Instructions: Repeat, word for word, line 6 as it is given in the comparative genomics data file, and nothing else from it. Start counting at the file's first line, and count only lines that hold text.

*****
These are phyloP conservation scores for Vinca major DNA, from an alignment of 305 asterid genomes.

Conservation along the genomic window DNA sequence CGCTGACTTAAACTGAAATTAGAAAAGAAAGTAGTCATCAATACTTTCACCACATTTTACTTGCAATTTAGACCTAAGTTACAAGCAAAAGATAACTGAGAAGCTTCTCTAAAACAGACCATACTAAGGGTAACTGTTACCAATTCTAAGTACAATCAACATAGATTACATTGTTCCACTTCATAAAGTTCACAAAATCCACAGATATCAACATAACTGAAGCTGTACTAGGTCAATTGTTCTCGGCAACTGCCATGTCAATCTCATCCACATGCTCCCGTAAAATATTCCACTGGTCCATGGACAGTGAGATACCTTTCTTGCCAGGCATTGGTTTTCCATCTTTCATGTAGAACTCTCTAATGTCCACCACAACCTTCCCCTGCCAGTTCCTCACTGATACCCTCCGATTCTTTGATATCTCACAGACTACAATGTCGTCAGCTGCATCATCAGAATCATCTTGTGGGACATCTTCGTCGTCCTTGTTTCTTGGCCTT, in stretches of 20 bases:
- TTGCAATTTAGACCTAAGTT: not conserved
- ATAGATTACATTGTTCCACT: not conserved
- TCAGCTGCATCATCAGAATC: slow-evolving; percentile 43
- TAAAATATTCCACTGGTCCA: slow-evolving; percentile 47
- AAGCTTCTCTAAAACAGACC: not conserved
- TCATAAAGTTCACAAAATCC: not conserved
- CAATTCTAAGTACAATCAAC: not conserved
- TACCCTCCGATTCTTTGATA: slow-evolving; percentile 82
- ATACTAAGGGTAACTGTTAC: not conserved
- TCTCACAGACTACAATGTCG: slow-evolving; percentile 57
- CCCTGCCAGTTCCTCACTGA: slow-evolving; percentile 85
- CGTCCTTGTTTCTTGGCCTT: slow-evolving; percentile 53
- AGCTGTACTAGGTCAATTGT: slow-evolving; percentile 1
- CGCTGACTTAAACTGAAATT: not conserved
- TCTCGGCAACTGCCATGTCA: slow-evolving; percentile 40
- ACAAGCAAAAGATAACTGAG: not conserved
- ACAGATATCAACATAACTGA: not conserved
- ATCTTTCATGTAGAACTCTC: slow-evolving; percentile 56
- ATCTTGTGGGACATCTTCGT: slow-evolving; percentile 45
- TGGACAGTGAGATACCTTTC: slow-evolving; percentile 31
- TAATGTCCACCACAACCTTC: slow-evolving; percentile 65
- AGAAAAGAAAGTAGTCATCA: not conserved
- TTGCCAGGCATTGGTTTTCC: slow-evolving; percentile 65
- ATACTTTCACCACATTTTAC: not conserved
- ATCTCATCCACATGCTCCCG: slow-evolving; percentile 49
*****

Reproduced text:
- TAAAATATTCCACTGGTCCA: slow-evolving; percentile 47